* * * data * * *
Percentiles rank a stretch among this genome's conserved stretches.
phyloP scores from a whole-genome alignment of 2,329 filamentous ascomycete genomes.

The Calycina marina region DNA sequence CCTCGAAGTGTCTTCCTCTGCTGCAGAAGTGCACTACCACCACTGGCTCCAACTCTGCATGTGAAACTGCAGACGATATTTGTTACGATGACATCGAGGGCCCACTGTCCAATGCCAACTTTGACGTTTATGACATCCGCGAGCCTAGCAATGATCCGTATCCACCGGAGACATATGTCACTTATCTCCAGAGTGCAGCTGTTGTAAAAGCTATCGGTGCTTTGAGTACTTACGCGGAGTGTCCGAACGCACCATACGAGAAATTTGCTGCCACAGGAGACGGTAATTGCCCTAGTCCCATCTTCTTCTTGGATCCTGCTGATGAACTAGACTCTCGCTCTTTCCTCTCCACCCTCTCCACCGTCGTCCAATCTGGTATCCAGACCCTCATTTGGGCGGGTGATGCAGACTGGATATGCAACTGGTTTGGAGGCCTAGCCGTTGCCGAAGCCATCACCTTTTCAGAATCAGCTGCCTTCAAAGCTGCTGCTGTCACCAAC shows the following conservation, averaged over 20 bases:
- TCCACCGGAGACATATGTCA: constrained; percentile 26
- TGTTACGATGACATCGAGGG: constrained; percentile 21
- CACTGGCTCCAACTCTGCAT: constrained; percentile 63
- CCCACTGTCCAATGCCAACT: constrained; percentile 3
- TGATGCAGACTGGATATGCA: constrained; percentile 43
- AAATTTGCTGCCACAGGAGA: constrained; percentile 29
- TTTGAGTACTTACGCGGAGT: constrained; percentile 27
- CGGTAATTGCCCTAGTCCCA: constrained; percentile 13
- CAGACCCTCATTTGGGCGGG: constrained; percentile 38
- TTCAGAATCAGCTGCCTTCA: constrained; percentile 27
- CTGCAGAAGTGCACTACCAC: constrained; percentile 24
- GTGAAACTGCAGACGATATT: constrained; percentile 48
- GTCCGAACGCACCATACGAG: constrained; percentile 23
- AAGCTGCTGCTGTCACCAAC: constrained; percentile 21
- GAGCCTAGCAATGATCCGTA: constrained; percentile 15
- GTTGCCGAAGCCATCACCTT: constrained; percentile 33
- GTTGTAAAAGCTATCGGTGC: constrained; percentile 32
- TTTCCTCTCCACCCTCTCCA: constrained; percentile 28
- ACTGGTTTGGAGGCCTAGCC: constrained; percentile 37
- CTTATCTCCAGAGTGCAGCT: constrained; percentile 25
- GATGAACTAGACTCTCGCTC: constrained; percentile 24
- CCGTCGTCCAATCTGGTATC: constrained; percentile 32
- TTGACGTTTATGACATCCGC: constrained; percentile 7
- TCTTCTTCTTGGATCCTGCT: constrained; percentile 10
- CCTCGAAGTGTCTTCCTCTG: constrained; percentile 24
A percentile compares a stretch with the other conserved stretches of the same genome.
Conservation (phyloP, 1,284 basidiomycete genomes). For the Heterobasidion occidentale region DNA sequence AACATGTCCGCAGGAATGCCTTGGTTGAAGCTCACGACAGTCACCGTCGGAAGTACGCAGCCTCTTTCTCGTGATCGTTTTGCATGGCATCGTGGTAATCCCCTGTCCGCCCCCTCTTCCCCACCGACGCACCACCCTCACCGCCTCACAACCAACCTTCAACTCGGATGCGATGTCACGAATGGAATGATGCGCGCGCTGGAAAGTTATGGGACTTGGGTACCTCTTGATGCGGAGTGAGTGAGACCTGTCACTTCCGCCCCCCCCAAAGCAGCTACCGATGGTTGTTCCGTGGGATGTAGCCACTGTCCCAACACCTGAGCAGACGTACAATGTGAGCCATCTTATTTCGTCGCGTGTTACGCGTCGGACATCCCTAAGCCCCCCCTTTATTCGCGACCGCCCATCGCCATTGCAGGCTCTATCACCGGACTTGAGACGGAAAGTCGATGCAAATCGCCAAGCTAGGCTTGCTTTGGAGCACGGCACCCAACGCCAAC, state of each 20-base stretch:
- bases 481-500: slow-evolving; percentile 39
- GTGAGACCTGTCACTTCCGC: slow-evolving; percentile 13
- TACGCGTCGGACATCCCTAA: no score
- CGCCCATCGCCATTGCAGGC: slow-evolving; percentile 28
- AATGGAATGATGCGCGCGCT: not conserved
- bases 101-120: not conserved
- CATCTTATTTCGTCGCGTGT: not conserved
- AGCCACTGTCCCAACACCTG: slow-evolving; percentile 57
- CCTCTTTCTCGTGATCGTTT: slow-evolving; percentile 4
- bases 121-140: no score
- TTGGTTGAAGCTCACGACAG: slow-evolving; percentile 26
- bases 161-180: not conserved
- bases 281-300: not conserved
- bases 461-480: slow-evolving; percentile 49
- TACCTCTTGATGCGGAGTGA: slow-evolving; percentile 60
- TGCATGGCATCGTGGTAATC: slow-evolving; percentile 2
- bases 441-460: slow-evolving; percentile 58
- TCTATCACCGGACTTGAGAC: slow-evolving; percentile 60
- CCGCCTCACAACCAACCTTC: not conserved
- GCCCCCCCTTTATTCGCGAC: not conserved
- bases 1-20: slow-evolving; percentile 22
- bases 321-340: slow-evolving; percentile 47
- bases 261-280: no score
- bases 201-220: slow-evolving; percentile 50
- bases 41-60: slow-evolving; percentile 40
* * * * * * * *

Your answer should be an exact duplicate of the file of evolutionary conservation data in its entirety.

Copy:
Percentiles rank a stretch among this genome's conserved stretches.
phyloP scores from a whole-genome alignment of 2,329 filamentous ascomycete genomes.

The Calycina marina region DNA sequence CCTCGAAGTGTCTTCCTCTGCTGCAGAAGTGCACTACCACCACTGGCTCCAACTCTGCATGTGAAACTGCAGACGATATTTGTTACGATGACATCGAGGGCCCACTGTCCAATGCCAACTTTGACGTTTATGACATCCGCGAGCCTAGCAATGATCCGTATCCACCGGAGACATATGTCACTTATCTCCAGAGTGCAGCTGTTGTAAAAGCTATCGGTGCTTTGAGTACTTACGCGGAGTGTCCGAACGCACCATACGAGAAATTTGCTGCCACAGGAGACGGTAATTGCCCTAGTCCCATCTTCTTCTTGGATCCTGCTGATGAACTAGACTCTCGCTCTTTCCTCTCCACCCTCTCCACCGTCGTCCAATCTGGTATCCAGACCCTCATTTGGGCGGGTGATGCAGACTGGATATGCAACTGGTTTGGAGGCCTAGCCGTTGCCGAAGCCATCACCTTTTCAGAATCAGCTGCCTTCAAAGCTGCTGCTGTCACCAAC shows the following conservation, averaged over 20 bases:
- TCCACCGGAGACATATGTCA: constrained; percentile 26
- TGTTACGATGACATCGAGGG: constrained; percentile 21
- CACTGGCTCCAACTCTGCAT: constrained; percentile 63
- CCCACTGTCCAATGCCAACT: constrained; percentile 3
- TGATGCAGACTGGATATGCA: constrained; percentile 43
- AAATTTGCTGCCACAGGAGA: constrained; percentile 29
- TTTGAGTACTTACGCGGAGT: constrained; percentile 27
- CGGTAATTGCCCTAGTCCCA: constrained; percentile 13
- CAGACCCTCATTTGGGCGGG: constrained; percentile 38
- TTCAGAATCAGCTGCCTTCA: constrained; percentile 27
- CTGCAGAAGTGCACTACCAC: constrained; percentile 24
- GTGAAACTGCAGACGATATT: constrained; percentile 48
- GTCCGAACGCACCATACGAG: constrained; percentile 23
- AAGCTGCTGCTGTCACCAAC: constrained; percentile 21
- GAGCCTAGCAATGATCCGTA: constrained; percentile 15
- GTTGCCGAAGCCATCACCTT: constrained; percentile 33
- GTTGTAAAAGCTATCGGTGC: constrained; percentile 32
- TTTCCTCTCCACCCTCTCCA: constrained; percentile 28
- ACTGGTTTGGAGGCCTAGCC: constrained; percentile 37
- CTTATCTCCAGAGTGCAGCT: constrained; percentile 25
- GATGAACTAGACTCTCGCTC: constrained; percentile 24
- CCGTCGTCCAATCTGGTATC: constrained; percentile 32
- TTGACGTTTATGACATCCGC: constrained; percentile 7
- TCTTCTTCTTGGATCCTGCT: constrained; percentile 10
- CCTCGAAGTGTCTTCCTCTG: constrained; percentile 24
A percentile compares a stretch with the other conserved stretches of the same genome.
Conservation (phyloP, 1,284 basidiomycete genomes). For the Heterobasidion occidentale region DNA sequence AACATGTCCGCAGGAATGCCTTGGTTGAAGCTCACGACAGTCACCGTCGGAAGTACGCAGCCTCTTTCTCGTGATCGTTTTGCATGGCATCGTGGTAATCCCCTGTCCGCCCCCTCTTCCCCACCGACGCACCACCCTCACCGCCTCACAACCAACCTTCAACTCGGATGCGATGTCACGAATGGAATGATGCGCGCGCTGGAAAGTTATGGGACTTGGGTACCTCTTGATGCGGAGTGAGTGAGACCTGTCACTTCCGCCCCCCCCAAAGCAGCTACCGATGGTTGTTCCGTGGGATGTAGCCACTGTCCCAACACCTGAGCAGACGTACAATGTGAGCCATCTTATTTCGTCGCGTGTTACGCGTCGGACATCCCTAAGCCCCCCCTTTATTCGCGACCGCCCATCGCCATTGCAGGCTCTATCACCGGACTTGAGACGGAAAGTCGATGCAAATCGCCAAGCTAGGCTTGCTTTGGAGCACGGCACCCAACGCCAAC, state of each 20-base stretch:
- bases 481-500: slow-evolving; percentile 39
- GTGAGACCTGTCACTTCCGC: slow-evolving; percentile 13
- TACGCGTCGGACATCCCTAA: no score
- CGCCCATCGCCATTGCAGGC: slow-evolving; percentile 28
- AATGGAATGATGCGCGCGCT: not conserved
- bases 101-120: not conserved
- CATCTTATTTCGTCGCGTGT: not conserved
- AGCCACTGTCCCAACACCTG: slow-evolving; percentile 57
- CCTCTTTCTCGTGATCGTTT: slow-evolving; percentile 4
- bases 121-140: no score
- TTGGTTGAAGCTCACGACAG: slow-evolving; percentile 26
- bases 161-180: not conserved
- bases 281-300: not conserved
- bases 461-480: slow-evolving; percentile 49
- TACCTCTTGATGCGGAGTGA: slow-evolving; percentile 60
- TGCATGGCATCGTGGTAATC: slow-evolving; percentile 2
- bases 441-460: slow-evolving; percentile 58
- TCTATCACCGGACTTGAGAC: slow-evolving; percentile 60
- CCGCCTCACAACCAACCTTC: not conserved
- GCCCCCCCTTTATTCGCGAC: not conserved
- bases 1-20: slow-evolving; percentile 22
- bases 321-340: slow-evolving; percentile 47
- bases 261-280: no score
- bases 201-220: slow-evolving; percentile 50
- bases 41-60: slow-evolving; percentile 40